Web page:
He couldn’t move his piano on his own as it was too heavy.
22. Tara had taken heaps of photos of her Egyptian holiday.
She would have to begin a new album to keep them together.
1. Maria’s only son was graduating today from Oxford.
As she watched, she felt so proud of his achievements.
2. Marcus almost hurt himself badly lifting weights at the gym.
He had picked ones that were too heavy for him to lift.
3. During apartheid in South Africa, most races could not vote.
Only people who were white could take part in the elections.
4. Susan was bored in the lecture and time passed slowly.
She kept glancing at the clock and counted down the minutes.
5. The pirates located the spot where the treasure was buried.
They opened up the chest and marvelled at the booty inside.
6. Mary’s young son gave her a kick as she washed the dishes.
She was so surprised, she dropped a plate and it smashed.
7. Tiger Woods was angry when he was distracted playing a shot.
Apparently, someone in the crowd cheered as he hit the ball.
8. Stuart did not want to travel to London by bus or plane.
He bought tickets for the train to Waterloo on the internet.
9. Terry went to the new gardening centre.
He bought a rare plant for his garden.
10. Harry was slightly late for the play in the theatre.
He missed the start but caught up with the plot quickly.
11. The toddler held onto the furniture to keep himself upright.
On his own, he was unable to stand without falling down.
12. The joiner hadn’t smoothed the edges of the cabinets yet.
They were still quite rough and not ready to be varnished.
13. Nigel was struggling to cut the turkey with a blunt knife.
He asked his wife for a sharp one and he continued to carve.
14. During the War, German submarines targeted supply convoys.
They would attack the ships that carried weapons and food.
15. Every morning, Jeff would walk past the baker’s shop.
He enjoyed the smell of bread and frequently bought a loaf.
16. Everyone knew that “EastEnders” was just beginning.
We recognised the familiar theme tune and sat down to watch.
17. The park-keepers took good care of the lawns.
They made sure that the grass was cut every day.
18. There had been a terrible crash at the weekend’s Grand Prix.
Oil had leaked onto the track and caused a massive pile-up.
19. The yacht crew were pleased with the favourable strong wind.
They used it to gain speed and were sure to win the race.
20. I could feel something in my shoe which dug into my heel.
It was a small stone which had come from the gravel path.
21. Johnny liked his father to read to him before bedtime.
There was one particular story he liked about a tiger.
22. David increased his vocabulary by reading lots of books.
His knowledge of difficult words was far better than others.
1. Meg was driving and spotted a badly injured hedgehog.
She tried to prevent it from dying but it was too late.
2. Special police units rushed to the bank robbery in progress.
The men inside were armed and had taken customers hostage.
3. The couple finally got pregnant after trying for months.
They were extremely happy when they eventually succeeded.
4. Derek asked for a bacon double cheeseburger at Burger King.
He also ordered an extra large drink to wash it all down.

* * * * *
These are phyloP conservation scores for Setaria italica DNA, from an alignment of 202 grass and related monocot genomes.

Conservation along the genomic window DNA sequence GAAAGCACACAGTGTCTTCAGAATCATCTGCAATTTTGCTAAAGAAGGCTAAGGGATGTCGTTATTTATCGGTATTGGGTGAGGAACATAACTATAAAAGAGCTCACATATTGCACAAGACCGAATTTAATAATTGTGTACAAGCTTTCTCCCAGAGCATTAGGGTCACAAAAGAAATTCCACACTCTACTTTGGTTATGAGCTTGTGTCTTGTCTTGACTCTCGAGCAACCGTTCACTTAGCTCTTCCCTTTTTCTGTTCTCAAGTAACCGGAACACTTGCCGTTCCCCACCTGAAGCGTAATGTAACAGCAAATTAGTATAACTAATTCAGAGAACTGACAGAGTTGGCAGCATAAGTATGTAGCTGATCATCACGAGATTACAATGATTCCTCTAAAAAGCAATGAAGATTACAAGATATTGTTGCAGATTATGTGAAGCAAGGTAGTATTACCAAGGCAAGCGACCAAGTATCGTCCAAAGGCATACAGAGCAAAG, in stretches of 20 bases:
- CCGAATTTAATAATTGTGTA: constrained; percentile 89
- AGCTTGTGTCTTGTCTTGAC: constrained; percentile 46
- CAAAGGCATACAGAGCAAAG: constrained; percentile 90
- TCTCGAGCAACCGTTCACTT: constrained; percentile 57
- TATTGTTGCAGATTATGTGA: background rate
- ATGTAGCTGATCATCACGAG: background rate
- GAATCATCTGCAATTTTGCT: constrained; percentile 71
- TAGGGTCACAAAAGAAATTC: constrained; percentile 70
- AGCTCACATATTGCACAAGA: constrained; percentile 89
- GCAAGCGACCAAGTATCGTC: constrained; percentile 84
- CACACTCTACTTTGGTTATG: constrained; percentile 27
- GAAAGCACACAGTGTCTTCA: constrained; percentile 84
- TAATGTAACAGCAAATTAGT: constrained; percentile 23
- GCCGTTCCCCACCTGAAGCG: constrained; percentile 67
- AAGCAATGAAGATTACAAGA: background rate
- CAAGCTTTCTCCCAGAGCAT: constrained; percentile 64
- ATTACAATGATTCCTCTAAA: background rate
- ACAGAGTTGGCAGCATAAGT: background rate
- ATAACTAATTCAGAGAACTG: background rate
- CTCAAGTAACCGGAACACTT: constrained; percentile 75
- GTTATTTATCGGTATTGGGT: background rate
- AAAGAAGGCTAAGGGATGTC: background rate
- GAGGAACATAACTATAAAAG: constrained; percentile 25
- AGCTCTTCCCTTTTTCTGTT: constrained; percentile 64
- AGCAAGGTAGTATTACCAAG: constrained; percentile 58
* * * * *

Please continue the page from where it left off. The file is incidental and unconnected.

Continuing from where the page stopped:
5. Sheena had to shop for many things in many different stores.
She made up several lists so that she remembered everything.
6. Henry had been injured in a scrum at school.
He was unable to play rugby for several weeks.
7. Ted was diabetic and had to monitor what he ate.
If he ate too much sugar he could become unwell.
8. Dan was traumatised by seeing the mutilated body as a child.
He could never get rid of the image from his mind’s eye.
9. At school, Miss Jones told only the boys to leave early.
She wanted to talk to the girls about the incident.
10. Keith liked to listen to Mozart, the Beatles, and techno.
He liked all kinds of music with no particular preference.
11. The Sultan kept his gold bullion hidden in his palace.
There was always someone there to guard it around the clock.
12. It had rained all night and the footpath was very muddy.
Hannah’s shoes were dirty and she trailed mud in the house.
13. The Queen has never voted in a General Election.
Members of the royal family are not allowed to.
14. Seth could easily carry six plastic chairs at a time.
They were incredibly light and could be stacked together.
15. Craig knew the law about carrying illegal weapons in public.
He still carried a knife despite the risk of being caught.
16. Jack’s aunt was supposed to pick him up after school.
Instead, it was his uncle who was waiting for him.
17. The Ministry of Defence discovered a spy in their operation.
It was a Russian agent who was relaying details to Moscow.
18. Sarah had saved money to have veneers fitted at the dentist.
When they were finished, her teeth looked fabulous.
19. The DVD is now the most common form of movie entertainment.
It seems that the video will soon be a thing of the past.
20. Claire’s knee was causing her a lot of pain after exercise.
The specialist said the joint was inflamed and needed rest.
21. It was a cold day and Barbara had forgotten her gloves.
She decided to keep her hands in her pockets for warmth.
22. Jennifer tried a cigarette for the first time and loved it.
She started to regularly smoke when she went out.
Keywords: reading, eye movements, word-initial letter constraint, word frequency, contextual predictability
Citation: Hand CJ, O’Donnell PJ and Sereno SC (2012) Word-initial letters influence fixation durations during fluent reading. Front. Psychology 3:85. doi: 10.3389/fpsyg.2012.00085
Received: 31 October 2011; Accepted: 05 March 2012;
Published online: 02 April 2012.
Edited by:Jon Andoni Dunabeitia, Basque Center on Cognition, Brain and Language, Spain
Reviewed by:Keith Rayner, University of California San Diego, USA
Jukka Hyönä, University of Turku, Finland
Copyright: © 2012 Hand, O’Donnell and Sereno. This is an open-access article distributed under the terms of the Creative Commons Attribution Non Commercial License, which permits non-commercial use, distribution, and reproduction in other forums, provided the original authors and source are credited.
*Correspondence: Sara C. Sereno, Institute of Neuroscience and Psychology, School of Psychology, University of Glasgow, 58 Hillhead Street, Glasgow G12 8QB, UK. e-mail: firstname.lastname@example.org